I was recently a guest on Designing Worlds, discussing virtual projects that got real money from Kickstarter — or are trying to.
Fellow guests includedÂ Â Zayn Till and Wynx Whiplash, Tinies from Raglan Shire, who just successfully raised $11,112 on Kickstarter for their JazzPaws project, handily exceeding their original goal of $8,500.
Traditionally, people raise money from new businesses by borrowing it, or by giving up a chunk of the company to investors.
With Kickstarter, however, entrepreneurs get to keep all the money raised, and get to keep all the shares of their company. The money is a free gift to get them started — minus a commission to Kickstarter itself.
On average, around 45 percent of all Kickstarter projects get funded. The rest don’t reach their funding goals and get no money at all — folks who pledge money to a project are only charged if the project reaches its full funding goal.
Many projects exceed their goals, as well. For example, the Pebble smartwatch project raised more than $10 million — even though they were originally only shooting for $100,000.
Kickstarter is the most famous of the crowdfunding sites, but there are others as well.
For example, Karl Stiefvater — formerly Qarl Linden — raised $5,555 for his Mesh Clothing Parametric Deformer ProjectÂ on IndieGoGo.
What makes a successful crowdfunding project?
While Qarl and the Tinies met their funding goals, another Second Life-related project, Kirsten’s Viewer, failed to reach its goal of 25,000 UK pounds, or about US $38,000, on CrowdFunder. The goal of the project was to fund development of the viewer for a full year, by providing a salary to lead developerÂ Lee Quick, known asÂ Kirstenlee Cinquetti in-world.
Instead, only about a third of the money was raised, and Quick shut down the viewer.
The differences between Kirsten’s Viewer project, and the successful projects, are very informative for anyone looking to raise funding by this method.
Clear scope and goal
People give money to things that they can easily understand, and which offer clear and obvious benefits to either themselves, or some group or cause that they would like to support.
Qarl’s Mesh Deformer project had a very clear goal — to make mesh clothing wearable in Second Life. The benefits were obvious to both those who like to wear clothing, and those who creative mesh clothing for in-world sale.
The project had a well-defined and limited time frame.
The Tinies of Raglan Shire project also had a clear goal — to take intellectual property originally developed inside Second Life and make it accessible to a larger audience. The founders created a video that explained exactly how they were going to do this, and how the money would be used.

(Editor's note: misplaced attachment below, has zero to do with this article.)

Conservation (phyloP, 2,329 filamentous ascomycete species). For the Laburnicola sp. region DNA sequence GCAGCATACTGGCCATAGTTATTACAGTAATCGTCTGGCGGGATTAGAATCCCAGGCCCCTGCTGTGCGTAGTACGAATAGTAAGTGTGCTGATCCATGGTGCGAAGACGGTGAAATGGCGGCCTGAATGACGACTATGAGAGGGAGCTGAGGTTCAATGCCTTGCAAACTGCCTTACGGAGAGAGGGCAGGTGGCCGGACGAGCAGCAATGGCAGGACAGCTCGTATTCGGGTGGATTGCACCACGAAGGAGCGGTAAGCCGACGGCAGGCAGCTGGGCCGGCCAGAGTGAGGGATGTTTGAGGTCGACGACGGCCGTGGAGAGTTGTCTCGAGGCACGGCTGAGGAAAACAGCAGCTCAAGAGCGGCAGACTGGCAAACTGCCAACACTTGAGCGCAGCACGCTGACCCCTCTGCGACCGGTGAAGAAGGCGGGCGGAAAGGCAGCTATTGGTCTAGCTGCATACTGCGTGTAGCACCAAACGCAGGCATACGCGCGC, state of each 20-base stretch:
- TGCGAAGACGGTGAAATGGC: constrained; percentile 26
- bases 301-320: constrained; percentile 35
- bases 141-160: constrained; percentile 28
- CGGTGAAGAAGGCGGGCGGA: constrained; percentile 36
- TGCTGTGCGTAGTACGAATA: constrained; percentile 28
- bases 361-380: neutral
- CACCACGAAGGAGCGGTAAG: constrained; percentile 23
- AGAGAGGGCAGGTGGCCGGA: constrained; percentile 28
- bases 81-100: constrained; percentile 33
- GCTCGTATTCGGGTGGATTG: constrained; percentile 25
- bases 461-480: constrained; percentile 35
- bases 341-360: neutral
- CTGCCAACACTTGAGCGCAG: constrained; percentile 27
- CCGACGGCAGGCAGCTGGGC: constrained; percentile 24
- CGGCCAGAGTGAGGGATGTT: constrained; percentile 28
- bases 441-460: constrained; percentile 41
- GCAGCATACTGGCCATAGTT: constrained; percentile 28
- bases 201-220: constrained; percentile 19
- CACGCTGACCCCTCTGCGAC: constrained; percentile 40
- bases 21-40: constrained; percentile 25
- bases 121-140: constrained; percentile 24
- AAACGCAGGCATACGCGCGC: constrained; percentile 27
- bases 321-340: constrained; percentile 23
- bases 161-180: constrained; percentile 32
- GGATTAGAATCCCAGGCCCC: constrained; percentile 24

By comparison, the Kirsten’s Viewer project was very vague. The money raised would go towards paying for Quick’s time for a year, but it was never explained exactly what the results of this work would be.
In addition to having a tightly-focused scope, it also helps to have a shorter campaign. According to Kickstarter, projects with a deadline of 30 days of less have the highest success rates. This may seem counterintuitive — you’d think that you would be able to raise more money if you had more time. But shorter deadlines help get people motivated, and help the campaign maintain momentum. With a longer deadline, potential funders are tempted to put off their pledges. This, in turn, makes it look like nobody is pledging, which turns off other potential donors.
Sometimes, a successful project is a reward in and of itself, as was the case with Qarl’s Mesh Deformer. Other times, donors may need a little bit more incentive, such as T-shirts, copies of the finished product, or tote bags. Be careful not to spend too much on the rewards, since that wouldn’t leave you with much money to do the project itself. Fortunately, there are plenty of ways to reward your donors in meaningful ways that don’t have to break the bank.
Say, you are raising money for a new grid.
- Digital goods are a great, low-cost way to reward your donors. This includes screensavers of images from your new grid. Clothing relevant to your grid — for example, if you have a role playing grid, you can give out costumes. Or simply T-shirts with the grid logo on them. You can also give out in-world tools, buildings, vehicles and many other types of objects. If you have original music created for your grid, you can distribute sound tracks.Â Kickstarter forbids coupons or discounts as rewards, so you probably can’t give out virtual currency if it’s redeemable, but a 100 percent fictional currency, like in-game gold coins, would probably work as a reward.
- Creative artifacts. Do you have pen-and-pencil sketches of your builds or of in-game characters or monsters? Make a limited set of prints, and have them signed by the original artist.